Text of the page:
A new approach to fighting antibiotic resistance in bacteria may hold the potential to surmount the crisis looming on the horizon. News this week out of MIT’s Synthetic Biology Center suggests the possibility of a new approach: targeting just the genes responsible for resistance in the bacteria. The technique involves engineering a string of DNA called a CRISPR, loading it into a bacteriophage (a virus that targets a specific bacterium), and setting it loose to reprogram the DNA of the resistant bacteria, changing them into either less-resistant strains, or even into helpful ones. While the technology is still a few years out at best, it may end up being another weapon in our arsenal for the coming war against antibiotic resistance. BBC news has more on the story.
NASA’s Orion crew capsule is almost ready for its (targeted) December 4 test-flight, and so in honour of the building excitement (and contributing to it), NASA has begun posting to The Official Orion Blog (seriously, go check it out!). The Delta IV Heavy that will take it up beyond the orbit of the ISS has been raised into vertical position in SLC37 at Cape Canaveral, and the Orion itself is on its way to have the Launch Abort System installed. When the unmanned test takes place, the Delta IV will send the capsule up to 3,600 miles above the surface of the Earth (compared to 260 miles for the ISS). Orion will then orbit the planet twice before speeding back into the atmosphere at 20,000 miles per hour to test the re-entry heat shields, and splash down in the Pacific. For more info, check out the blog, or watch this space for more information as it becomes available.
Schizophrenia Study Update
Two weeks ago several news sources (including here) reported on a study which suggested that schizophrenia might by eight distinct genetic disorders, a finding that would revolutionize the way we diagnose and treat the condition. There has been pushback this week from a group of geneticists, calling the results questionable. There has also been a response from the original team, saying that they will respond to the criticisms tomorrow on PubMed Commons. The original team has also criticized the manner in which the allegations were presented, that is, in a non-peer-reviewed forum (a blog called “Genomes Unzipped”). For a complete rundown on the controversy, check out this article on io9. I’m sure we’ll hear more next week.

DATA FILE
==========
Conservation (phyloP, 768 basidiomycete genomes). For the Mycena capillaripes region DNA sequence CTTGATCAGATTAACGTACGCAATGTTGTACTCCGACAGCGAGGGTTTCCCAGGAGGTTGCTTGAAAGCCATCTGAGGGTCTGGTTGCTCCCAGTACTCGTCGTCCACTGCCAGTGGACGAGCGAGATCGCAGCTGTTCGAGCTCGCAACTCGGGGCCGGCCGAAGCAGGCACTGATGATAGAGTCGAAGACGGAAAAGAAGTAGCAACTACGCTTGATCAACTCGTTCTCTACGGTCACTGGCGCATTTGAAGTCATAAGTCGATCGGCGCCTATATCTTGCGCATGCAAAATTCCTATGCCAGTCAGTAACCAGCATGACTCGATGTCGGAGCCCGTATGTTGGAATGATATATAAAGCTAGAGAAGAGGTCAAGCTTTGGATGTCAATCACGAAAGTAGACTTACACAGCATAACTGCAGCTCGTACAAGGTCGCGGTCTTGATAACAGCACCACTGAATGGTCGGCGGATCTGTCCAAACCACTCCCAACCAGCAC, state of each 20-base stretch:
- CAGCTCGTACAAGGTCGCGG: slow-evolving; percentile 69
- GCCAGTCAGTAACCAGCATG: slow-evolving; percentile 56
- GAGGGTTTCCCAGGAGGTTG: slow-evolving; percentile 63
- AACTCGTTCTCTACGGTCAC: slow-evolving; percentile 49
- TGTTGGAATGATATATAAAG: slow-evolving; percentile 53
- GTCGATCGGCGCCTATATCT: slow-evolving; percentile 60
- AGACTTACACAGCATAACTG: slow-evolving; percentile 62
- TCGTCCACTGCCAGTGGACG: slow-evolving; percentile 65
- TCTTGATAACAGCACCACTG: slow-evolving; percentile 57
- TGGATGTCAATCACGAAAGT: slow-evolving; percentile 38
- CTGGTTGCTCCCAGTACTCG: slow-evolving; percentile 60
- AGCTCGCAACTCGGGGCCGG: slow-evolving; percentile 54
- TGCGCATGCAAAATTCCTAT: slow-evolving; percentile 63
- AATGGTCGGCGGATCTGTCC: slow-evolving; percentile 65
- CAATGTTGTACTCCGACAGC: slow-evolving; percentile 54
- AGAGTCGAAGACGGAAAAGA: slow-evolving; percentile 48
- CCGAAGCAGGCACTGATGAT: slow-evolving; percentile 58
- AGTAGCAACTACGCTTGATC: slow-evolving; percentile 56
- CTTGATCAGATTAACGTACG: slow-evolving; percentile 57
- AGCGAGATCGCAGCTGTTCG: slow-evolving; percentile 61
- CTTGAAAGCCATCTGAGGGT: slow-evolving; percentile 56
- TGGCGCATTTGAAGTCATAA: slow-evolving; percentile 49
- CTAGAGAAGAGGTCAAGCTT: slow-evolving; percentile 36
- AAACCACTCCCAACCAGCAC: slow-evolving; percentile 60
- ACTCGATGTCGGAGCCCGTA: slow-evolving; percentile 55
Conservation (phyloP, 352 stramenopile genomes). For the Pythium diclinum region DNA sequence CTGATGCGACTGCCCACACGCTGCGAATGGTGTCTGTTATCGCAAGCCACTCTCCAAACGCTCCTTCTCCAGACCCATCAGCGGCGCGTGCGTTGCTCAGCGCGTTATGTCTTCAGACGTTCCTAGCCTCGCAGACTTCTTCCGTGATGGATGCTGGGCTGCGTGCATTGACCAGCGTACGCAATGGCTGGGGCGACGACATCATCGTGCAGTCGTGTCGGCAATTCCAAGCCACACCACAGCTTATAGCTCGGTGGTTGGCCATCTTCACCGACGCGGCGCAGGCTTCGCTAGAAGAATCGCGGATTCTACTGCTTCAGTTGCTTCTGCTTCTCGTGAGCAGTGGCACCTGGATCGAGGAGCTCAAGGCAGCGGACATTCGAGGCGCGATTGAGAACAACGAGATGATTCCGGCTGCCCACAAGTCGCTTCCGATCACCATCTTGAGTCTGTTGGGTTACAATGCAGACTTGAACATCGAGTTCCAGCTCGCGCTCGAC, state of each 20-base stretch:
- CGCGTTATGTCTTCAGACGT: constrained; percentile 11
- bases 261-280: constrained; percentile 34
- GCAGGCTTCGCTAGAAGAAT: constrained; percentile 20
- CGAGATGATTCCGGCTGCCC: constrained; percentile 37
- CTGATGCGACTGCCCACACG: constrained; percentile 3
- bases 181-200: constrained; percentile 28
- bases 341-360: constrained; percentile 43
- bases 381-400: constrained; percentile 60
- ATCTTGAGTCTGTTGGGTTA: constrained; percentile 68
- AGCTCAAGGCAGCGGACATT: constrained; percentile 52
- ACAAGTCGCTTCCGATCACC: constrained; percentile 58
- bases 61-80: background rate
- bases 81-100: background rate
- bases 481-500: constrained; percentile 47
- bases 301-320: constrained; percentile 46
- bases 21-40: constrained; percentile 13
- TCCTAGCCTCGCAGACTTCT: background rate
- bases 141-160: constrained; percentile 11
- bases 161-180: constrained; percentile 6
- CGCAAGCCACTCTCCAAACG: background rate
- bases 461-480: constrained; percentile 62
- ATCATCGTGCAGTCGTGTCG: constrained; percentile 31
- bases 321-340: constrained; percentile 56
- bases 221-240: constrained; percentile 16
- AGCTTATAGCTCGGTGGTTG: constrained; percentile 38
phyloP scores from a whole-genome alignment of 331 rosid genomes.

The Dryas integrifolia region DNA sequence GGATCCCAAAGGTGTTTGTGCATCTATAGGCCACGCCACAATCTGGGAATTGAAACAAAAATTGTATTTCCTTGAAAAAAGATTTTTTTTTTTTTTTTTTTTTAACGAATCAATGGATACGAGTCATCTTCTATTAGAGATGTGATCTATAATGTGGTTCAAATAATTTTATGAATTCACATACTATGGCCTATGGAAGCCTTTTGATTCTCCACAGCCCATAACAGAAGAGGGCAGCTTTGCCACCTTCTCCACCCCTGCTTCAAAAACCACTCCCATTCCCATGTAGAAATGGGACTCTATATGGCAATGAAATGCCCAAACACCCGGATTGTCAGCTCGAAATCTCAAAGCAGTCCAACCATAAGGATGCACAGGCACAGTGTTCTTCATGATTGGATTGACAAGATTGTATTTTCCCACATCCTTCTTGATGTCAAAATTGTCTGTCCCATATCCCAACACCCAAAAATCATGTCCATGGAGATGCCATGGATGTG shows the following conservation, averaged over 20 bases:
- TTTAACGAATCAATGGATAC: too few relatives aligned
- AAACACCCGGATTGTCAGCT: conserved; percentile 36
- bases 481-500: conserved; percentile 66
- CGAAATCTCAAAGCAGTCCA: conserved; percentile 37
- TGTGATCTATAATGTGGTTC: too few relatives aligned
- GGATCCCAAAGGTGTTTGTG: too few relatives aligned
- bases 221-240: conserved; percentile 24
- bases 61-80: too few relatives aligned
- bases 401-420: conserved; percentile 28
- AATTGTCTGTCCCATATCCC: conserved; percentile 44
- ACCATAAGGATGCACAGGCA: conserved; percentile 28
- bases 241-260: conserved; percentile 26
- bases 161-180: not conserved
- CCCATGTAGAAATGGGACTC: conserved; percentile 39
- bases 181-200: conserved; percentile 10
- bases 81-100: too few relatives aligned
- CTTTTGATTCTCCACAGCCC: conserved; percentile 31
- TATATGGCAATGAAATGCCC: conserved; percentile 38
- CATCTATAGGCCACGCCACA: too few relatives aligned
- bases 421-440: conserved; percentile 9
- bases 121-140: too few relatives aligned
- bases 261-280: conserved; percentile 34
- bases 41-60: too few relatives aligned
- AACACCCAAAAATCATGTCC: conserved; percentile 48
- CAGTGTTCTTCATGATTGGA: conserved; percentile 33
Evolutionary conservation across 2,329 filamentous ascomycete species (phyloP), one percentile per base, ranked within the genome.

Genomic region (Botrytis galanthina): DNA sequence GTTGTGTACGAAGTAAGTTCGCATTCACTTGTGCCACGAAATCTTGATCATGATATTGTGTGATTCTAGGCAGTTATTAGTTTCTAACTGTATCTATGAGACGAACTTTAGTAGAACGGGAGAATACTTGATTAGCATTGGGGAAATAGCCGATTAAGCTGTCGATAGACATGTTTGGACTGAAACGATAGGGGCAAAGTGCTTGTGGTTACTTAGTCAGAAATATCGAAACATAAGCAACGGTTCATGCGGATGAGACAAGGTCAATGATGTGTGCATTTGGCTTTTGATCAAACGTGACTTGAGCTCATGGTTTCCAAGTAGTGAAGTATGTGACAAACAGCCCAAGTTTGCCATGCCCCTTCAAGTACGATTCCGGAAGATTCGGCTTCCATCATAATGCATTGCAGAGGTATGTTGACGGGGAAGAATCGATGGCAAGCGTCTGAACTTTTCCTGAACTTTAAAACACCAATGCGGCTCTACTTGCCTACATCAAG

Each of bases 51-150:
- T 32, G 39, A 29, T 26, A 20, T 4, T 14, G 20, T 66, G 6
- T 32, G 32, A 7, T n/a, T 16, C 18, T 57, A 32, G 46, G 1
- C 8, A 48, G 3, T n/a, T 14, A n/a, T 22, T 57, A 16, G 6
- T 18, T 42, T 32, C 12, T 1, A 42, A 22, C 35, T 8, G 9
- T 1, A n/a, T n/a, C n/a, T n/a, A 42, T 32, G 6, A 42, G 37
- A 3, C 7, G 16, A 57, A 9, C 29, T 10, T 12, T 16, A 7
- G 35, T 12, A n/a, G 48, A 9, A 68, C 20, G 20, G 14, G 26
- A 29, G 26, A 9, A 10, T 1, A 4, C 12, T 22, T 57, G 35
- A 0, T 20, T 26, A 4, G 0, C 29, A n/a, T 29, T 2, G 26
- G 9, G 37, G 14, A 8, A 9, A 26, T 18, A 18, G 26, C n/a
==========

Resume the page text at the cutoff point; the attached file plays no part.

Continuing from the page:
In the wake of last week’s two red planet arrivals, one each from NASA and ISRO, a collaboration between the two has been announced at a meeting in Toronto, Canada. Under the newly-signed deal, the two organizations will work together to create an Earth observation satellite, as well as pledging to “establish a pathway” for future Mars mission collaboration. The satellite, to be called the NASA-ISRO Synthetic Aperture Radar mission (NISAR for short) will with any luck produce data of unprecedented detail about the changing surface of the Earth. Given the Indian space agency’s recent successes, the agreement looks to be to everyone’s future benefit.
Best of the Rest
Here’s what else happened this week on the internet (at least, as far as I saw): the Aral Sea is almost gone (and you can see it in photos if you want to be depressed); Cassini’s watching surface features appear and disappear on Titan (and you can see it in photos if you want to be impressed); physicists have found a particle that’s its own antiparticle (and you can read about it here if you want to be confused); and someone’s made a CG face to real it’s almost unbelievable (and you can see it here if you want to be amused).
That’s it for today. Have a great week.